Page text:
After an accident the engine spun #4 rod bearing so I purchased a 2.0 short block from the dealer. I took the head to a machine shop where they cleaned it and did a valve job. I re-assembled everything and used assembly lube on the top end. I filled the engine with approximately 4 quarts of conventional oil and it shows full on the dip stick. I pulled the fuel pump fuse and cranked the engine for 4 seconds. The oil pressure light didn’t go out. I cranked for another 4 seconds and the light is still on. I checked the oil level and it didn’t drop so the oil pump isn’t working. Do I need to prime the oil pump? What should I do?
I suspect that 4 seconds is not sufficient for the sending unit to get a good reading. Why do you think the oil level should drop as long as you have the recommended amount of oil refilled?
Thanks for the reply. I will crank it longer. I assume the oil level will drop because the engine is completely dry except certain areas that have assembly lube. There are lots of little voids that held oil when I dissembled the top of the engine and the galleries are empty too.
Did you use a new oil pump ?
The accident didn’t cause the bearing to spin, the lack of oil caused it.
The accident may have caused an oil pump or oil pump drive failure.
No i didn’t replace the oil pump but I inspected it and it looks OK. The oil pump is part of the timing chain cover on the Kia 2.0 engine and I think a used timing chain cover was installed by the people that repaired the car. G4NC was written on the outside of the part and this matches the engine #. The car was involved in an accident and totaled by the insurance company. It has minimal exterior damage but the oil pan was dented, the lower ladder frame was cracked and the transmission housing was cracked. The transmission also suffered some internal damage. It was purchased at auction by someone and they used JB weld to repair the inside of the ladder frame and transmission housing. I purchased it “repaired” from another auction. I drove it for 600 miles before it developed a rod knock and spun the bearing. I discovered the JB weld when I removed the oil pan.
The engine is new and the trans was rebuilt. I’m afraid to start it until the oil light is off.
The oil pump should have been packed with vaseline to prime it when the engine was apart. It needs to come out so it can be inspected and packed.
Just a couple comments from a non-mechanic. When I re-did the timing chain on my Buick and needed to pull the pump, in fine print the instructions were to pack the pump with Vaseline to allow it to prime. I would check to make sure. An old local radio host on a car talk program talked about pulling the fuse and using the starter or other device to get the oil pressure up on a rebuild. He was a former racer so they would do an overhaul about every day.
I wanted to ask about this, because I am planning to reinstall the engine and transmission into my Sundance in the not-too-distant future. I replaced the crankshaft and bearings, among other parts. Before doing that, I cleaned everything with copious amounts of carburetor cleaner to get rid of sludge and deposits. I applied engine assembly lube to the crankshaft journals, and rubbed clean engine oil on the cylinder walls, but I wasn’t really sure if the oil pump would “prime” again automatically, or if I needed to do something special to make that happen.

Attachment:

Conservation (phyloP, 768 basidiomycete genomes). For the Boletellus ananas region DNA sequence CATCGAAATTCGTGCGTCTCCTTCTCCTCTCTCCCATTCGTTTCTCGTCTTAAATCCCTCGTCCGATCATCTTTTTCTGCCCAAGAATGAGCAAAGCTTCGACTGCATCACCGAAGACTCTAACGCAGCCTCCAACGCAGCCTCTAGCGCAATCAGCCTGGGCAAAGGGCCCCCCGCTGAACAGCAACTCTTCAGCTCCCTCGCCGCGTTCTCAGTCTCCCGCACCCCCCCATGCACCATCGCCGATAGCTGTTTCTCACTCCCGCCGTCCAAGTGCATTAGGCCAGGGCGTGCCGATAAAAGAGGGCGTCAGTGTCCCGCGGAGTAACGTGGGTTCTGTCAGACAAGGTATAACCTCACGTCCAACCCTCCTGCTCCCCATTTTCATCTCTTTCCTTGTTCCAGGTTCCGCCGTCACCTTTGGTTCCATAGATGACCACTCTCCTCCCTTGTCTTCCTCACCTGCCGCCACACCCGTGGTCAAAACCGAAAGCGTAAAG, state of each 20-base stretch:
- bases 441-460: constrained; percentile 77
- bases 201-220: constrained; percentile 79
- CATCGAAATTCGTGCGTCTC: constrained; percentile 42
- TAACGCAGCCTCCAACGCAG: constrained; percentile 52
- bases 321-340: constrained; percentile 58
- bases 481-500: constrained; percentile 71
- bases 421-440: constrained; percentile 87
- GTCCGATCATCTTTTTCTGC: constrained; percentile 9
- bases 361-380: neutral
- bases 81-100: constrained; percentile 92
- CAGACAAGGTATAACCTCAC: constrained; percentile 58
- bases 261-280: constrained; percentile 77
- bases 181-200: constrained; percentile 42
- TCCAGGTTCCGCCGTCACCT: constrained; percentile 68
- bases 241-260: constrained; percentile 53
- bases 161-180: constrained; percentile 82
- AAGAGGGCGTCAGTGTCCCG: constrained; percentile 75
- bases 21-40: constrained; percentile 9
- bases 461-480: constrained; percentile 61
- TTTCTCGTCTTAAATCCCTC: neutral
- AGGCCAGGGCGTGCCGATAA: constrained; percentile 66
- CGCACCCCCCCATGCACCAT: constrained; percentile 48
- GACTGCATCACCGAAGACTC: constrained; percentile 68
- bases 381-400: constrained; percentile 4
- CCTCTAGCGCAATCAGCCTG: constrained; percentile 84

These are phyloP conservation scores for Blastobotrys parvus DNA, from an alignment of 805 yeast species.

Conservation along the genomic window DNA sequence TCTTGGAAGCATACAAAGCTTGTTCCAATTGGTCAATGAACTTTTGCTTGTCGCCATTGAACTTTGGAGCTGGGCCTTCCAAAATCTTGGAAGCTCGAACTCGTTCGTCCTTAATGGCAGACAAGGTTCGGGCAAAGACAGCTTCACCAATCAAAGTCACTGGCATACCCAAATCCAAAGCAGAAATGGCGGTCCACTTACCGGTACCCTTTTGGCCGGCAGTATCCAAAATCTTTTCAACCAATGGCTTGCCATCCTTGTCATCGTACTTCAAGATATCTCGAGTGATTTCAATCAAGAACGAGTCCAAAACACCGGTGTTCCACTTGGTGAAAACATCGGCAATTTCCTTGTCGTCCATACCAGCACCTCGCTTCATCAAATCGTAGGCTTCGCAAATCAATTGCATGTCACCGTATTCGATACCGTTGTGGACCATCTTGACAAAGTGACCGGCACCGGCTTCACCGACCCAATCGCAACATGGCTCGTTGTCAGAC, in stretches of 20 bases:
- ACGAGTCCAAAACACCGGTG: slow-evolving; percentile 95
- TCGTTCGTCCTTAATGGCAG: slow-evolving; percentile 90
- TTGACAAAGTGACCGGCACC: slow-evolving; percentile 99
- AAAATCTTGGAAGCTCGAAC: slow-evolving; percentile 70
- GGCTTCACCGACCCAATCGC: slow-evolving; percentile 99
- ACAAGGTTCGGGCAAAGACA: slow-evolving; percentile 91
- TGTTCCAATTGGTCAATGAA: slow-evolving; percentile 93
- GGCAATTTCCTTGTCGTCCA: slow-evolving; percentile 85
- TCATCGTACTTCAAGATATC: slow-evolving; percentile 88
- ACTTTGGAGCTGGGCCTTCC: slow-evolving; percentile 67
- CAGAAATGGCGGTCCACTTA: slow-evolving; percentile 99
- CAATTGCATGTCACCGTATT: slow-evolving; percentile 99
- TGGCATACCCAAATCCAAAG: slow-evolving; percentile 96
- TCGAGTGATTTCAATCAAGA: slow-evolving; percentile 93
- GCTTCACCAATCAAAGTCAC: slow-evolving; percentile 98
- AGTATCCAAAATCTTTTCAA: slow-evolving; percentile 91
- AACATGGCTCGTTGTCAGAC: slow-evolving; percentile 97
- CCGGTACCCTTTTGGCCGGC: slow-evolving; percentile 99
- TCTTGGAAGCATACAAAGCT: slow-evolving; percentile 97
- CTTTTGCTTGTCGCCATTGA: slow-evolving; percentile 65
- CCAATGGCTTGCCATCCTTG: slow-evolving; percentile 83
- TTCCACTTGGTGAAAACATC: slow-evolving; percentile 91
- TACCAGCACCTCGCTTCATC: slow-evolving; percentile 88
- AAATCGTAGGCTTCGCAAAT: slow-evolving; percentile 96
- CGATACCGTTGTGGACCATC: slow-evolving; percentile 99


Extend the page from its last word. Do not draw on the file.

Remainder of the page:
Is Vaseline really the best thing to use, and it won’t clog up any oil ports in the engine? I was planning to pour clean engine oil into the oil pump while the engine is on the ground upside-down before installing it, but it would likely be several weeks to a month from when I reinstall the engine until the car can actually be started again.
On the old engines I used to drive the oil pump driveshaft with a drill for 30 seconds but with oil pumps driven by the cranckshaft I just crank the engine with the ignition off, it will take 15 to 20 seconds to fill the oil filter so don’t expect oil pressure right away.
I’m just telling you what the GM factory manual said, so that’s what I did. Might be worth reviewing the Kia manual.
Thank you for the replies. The Kia oil pump is completely different from a distributor driven oil pump. I have used Vaseline to pack those oil pumps and it works. I used a modified distributor to turn the oil pump using a drill. In this case I did the only thing I could. I built an engine priming device out of a drill pump and some tubing. I connected the tubing to the threaded part where the oil filter attaches and I was able to fill the oil galleries and engine at the same time. I removed some oil first since I already added 4 quarts. I re-installed the fuel pump fuse and cranked the engine, stopping it from starting each time. I did this three times and the oil light went out. The engine runs fine and I didn’t detect any abnormal noise.
Sorry, I got you two mixed up. Glad everything worked. The Buick pump was run off the crank or timing gears best I can remember though.
Vaseline is pretty benign and melts into the oil without any harm. It is thicker, by far, than plain oil so it creates good suction to start oil flow. Generally, there is no good way to get oil into the pump and keep it there during assembly. It is a simple thing to do to insure the engine builds oil pressure before starting it.
North Star motor would lose prime which really annoys caddy owners. Trick was to overfill crankcase by 4 qts and crank motor. It worked for me. Then drain excess oil. Maybe that trick would work for other cars?